Cost-benefit analysis for protective gear

Wearing rifle-rated body armor seems like the most obviously beneficial daily practice. In addition to stopping bullets, it also protects from bruises and abrasions. It’s such a great idea that it should be mandatory!

Oh, wait…why not? Armor, even the best and the lightest, is still heavy, still restricts air circulation, still puts extra weight on the spine and the leg joints. It’s a great protective measure for certain environments but, even in wartime, many troops choose not to wear it. They win in mobility and endurance, or in the ability to carry extra ammunition for the same weight. People whose roles require wearing armor for years, especially if they had to run in it, usually suffer from back problems.

The same trade-offs apply to masks, both to the effective types like the one above and to the ineffective improvised craft projects. In theory, they restrict the transmission of viruses through restricting incoming or outgoing air flow. In practice, most of the do not work well. If you can still smell cigarette smoke or kitchen smells through the mask, it’s not working against viruses.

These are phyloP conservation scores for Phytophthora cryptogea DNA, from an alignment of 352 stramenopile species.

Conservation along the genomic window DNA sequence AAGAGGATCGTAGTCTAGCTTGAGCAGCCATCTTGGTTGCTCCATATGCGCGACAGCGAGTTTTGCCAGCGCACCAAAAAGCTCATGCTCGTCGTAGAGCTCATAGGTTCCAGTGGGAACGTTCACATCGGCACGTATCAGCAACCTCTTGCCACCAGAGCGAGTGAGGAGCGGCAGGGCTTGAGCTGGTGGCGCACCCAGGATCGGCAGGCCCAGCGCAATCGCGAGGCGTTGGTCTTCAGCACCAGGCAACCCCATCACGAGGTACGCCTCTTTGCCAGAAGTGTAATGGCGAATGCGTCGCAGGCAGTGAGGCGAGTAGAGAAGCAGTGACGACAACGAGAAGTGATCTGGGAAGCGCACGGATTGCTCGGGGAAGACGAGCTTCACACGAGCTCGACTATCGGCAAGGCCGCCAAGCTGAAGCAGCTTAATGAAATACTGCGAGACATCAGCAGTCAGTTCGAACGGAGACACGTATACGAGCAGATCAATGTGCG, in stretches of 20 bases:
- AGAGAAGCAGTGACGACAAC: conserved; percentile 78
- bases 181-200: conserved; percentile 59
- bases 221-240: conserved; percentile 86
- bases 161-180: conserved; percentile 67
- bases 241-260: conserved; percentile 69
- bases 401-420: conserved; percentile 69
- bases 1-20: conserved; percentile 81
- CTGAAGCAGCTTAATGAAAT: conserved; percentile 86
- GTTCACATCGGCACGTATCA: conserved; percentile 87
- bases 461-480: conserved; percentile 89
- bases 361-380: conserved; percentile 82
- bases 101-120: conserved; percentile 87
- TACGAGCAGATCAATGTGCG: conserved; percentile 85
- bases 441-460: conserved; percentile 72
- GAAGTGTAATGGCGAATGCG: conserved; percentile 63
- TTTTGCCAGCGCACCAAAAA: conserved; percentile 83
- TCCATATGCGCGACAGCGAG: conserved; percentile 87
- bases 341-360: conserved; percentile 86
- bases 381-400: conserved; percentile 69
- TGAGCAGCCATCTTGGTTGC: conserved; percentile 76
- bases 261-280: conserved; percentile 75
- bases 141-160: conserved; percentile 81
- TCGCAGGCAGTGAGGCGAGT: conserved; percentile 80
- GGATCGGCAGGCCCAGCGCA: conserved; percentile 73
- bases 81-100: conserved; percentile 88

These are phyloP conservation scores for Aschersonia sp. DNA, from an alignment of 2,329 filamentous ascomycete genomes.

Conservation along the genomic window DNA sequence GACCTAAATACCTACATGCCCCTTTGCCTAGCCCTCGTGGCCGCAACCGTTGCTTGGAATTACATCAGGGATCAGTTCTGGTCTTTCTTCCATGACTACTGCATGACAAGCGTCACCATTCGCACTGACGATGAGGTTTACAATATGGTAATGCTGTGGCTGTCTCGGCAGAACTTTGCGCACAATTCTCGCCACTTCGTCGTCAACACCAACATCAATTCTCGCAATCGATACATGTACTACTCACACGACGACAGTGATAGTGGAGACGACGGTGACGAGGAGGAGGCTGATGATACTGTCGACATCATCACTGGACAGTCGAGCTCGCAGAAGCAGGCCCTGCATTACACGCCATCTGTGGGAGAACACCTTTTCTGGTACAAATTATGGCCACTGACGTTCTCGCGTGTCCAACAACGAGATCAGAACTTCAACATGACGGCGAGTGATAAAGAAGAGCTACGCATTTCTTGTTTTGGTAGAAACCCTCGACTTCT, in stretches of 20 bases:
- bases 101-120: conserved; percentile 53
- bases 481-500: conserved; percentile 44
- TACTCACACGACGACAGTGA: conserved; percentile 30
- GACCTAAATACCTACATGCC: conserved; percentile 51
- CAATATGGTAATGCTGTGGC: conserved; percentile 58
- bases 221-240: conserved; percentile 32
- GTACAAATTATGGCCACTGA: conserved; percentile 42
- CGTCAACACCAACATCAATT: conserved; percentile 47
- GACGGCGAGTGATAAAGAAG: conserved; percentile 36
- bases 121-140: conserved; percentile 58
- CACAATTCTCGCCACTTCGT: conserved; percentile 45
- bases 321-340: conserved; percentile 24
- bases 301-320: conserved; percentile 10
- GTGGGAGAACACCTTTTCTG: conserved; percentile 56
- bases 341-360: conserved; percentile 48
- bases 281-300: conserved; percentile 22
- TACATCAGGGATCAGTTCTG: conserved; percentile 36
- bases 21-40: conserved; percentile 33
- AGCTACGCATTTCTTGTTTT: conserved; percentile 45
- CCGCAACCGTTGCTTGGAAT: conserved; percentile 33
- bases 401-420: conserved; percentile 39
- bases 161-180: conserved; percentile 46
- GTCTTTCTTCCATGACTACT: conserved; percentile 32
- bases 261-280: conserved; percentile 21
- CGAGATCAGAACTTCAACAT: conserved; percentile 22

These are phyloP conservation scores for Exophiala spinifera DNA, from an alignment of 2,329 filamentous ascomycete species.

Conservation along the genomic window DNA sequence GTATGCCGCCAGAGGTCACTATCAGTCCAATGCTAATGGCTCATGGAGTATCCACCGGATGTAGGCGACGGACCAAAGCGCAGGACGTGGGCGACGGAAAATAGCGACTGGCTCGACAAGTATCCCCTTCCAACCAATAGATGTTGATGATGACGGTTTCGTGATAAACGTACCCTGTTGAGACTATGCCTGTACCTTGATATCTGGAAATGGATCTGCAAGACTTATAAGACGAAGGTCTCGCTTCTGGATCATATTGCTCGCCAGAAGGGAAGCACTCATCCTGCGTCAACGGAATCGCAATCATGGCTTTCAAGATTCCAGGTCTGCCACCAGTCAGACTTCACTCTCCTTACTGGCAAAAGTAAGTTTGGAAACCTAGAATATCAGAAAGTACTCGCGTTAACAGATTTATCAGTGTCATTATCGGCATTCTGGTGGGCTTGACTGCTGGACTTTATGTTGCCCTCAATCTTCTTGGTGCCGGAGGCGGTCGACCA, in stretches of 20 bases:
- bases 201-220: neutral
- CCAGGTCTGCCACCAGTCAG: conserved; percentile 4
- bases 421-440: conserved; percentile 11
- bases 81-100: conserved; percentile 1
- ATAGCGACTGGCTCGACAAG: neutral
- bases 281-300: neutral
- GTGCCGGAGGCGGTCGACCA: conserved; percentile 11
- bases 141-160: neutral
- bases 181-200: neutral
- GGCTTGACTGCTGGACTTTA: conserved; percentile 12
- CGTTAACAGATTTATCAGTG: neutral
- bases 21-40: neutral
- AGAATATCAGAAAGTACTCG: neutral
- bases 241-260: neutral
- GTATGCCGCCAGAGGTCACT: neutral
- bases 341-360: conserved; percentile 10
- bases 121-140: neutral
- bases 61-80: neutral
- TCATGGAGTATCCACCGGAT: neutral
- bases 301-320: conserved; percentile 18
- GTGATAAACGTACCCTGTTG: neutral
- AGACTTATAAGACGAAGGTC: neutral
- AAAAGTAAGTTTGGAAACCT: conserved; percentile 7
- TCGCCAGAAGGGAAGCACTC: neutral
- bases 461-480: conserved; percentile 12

The trade-offs are the restricted airflow (reduced endurance, asthma attacks, heart attacks, other health problems) and the contamination of the inside surface with bacteria. That bacteria gets to live in a warm, moist environment perfect for reproduction. Increased acne, rosacea, other types of skin inflammations thrive under masks. The harm done by those side effects far outweighs even the theoretical benefits and is only slightly mitigated by non-compliance.

Free people should be able to make their own choices. Forcing masks, especially on people whose physical or mental health would be immediately harmed by them, should be considered a violent felony and stopped with appropriate measures. Unfortunately, in many jurisdictions, police enforce those edicts against the general population while giving the politicians a pass.

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